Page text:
Not only did we show that clinging ability varies across natural substrates, but we took advantage of the fact that anoles and day geckos have previously been introduced to Hawai’i to see how differences in clinging ability translate into differences in ecology. We did this by placing lizards in experimental enclosures and then observing which surfaces lizards used the most. Enclosures allow us to control habitat availability so that all lizards have the same substrates from which to choose. This would be very hard to do without the introductions because these lizards do not co-occur naturally–day geckos are from Madagascar and the Indian Ocean, and anoles are from the Americas and the Caribbean. While a lot of research on introduced species focuses on their impacts on native ecosystems, here we ask, “what can we learn from the chance events that brought some of nature’s best climbers together in Hawai’i?”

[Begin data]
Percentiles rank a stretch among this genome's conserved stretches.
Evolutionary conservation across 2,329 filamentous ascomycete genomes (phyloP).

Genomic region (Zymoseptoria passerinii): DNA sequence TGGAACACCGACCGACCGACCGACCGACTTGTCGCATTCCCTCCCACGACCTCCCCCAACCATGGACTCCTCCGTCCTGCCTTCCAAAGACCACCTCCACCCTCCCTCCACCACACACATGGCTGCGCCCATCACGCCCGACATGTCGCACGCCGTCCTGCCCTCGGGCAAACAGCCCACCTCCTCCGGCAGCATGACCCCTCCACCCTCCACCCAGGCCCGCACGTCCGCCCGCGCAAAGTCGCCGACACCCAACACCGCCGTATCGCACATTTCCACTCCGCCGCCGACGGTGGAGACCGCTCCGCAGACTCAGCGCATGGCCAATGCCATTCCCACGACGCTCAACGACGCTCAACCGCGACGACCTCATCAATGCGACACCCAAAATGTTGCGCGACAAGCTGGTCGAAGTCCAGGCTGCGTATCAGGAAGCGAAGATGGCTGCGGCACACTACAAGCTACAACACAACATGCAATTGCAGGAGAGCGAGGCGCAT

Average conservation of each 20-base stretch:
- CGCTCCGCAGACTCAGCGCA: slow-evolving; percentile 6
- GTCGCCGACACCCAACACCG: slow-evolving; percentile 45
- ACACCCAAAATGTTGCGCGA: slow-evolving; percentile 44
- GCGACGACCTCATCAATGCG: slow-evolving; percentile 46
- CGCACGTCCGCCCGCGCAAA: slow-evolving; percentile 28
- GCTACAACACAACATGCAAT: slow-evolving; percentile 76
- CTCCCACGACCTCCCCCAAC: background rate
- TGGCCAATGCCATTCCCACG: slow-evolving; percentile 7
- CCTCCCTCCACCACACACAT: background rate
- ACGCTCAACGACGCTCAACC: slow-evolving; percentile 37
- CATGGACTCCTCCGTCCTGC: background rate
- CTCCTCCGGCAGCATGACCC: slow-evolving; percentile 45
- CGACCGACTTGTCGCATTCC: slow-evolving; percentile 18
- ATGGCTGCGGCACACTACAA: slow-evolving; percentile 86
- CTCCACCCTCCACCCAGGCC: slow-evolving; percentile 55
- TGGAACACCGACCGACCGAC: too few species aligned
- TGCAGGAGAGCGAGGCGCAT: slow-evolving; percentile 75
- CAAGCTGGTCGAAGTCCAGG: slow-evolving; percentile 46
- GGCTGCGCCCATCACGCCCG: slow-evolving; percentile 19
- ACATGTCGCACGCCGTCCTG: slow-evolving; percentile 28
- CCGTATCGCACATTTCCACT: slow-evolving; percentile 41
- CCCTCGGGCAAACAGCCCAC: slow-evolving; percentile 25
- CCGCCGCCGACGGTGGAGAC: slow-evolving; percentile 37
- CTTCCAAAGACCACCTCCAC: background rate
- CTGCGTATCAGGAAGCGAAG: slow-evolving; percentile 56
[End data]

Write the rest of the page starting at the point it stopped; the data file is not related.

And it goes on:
Lizards choose to use perches that match their abilities on natural substrates.
We collected over 11,000 observations where we saw a lizard and recorded the characteristics of the substrate on which it was perching (this is a lot of observations!), and found that clinging performance on natural substrates predicted habitat use in the field, but performance on artificial substrates did not. Even though they cling best to smooth acrylic, brown anoles do not cling well to naturally smooth substrates like leaves, and were almost always observed on rough substrates in the field. Day geckos can cling to naturally rough substrates like bark just as well as brown anoles can, but they cling much better to naturally smooth substrates, and that’s where we saw them perching most of the time. Green anoles had similar clinging ability on both rough and smooth natural substrates, and used both with equal frequency. These results further underscore the importance of testing performance in ecologically-relevant ways.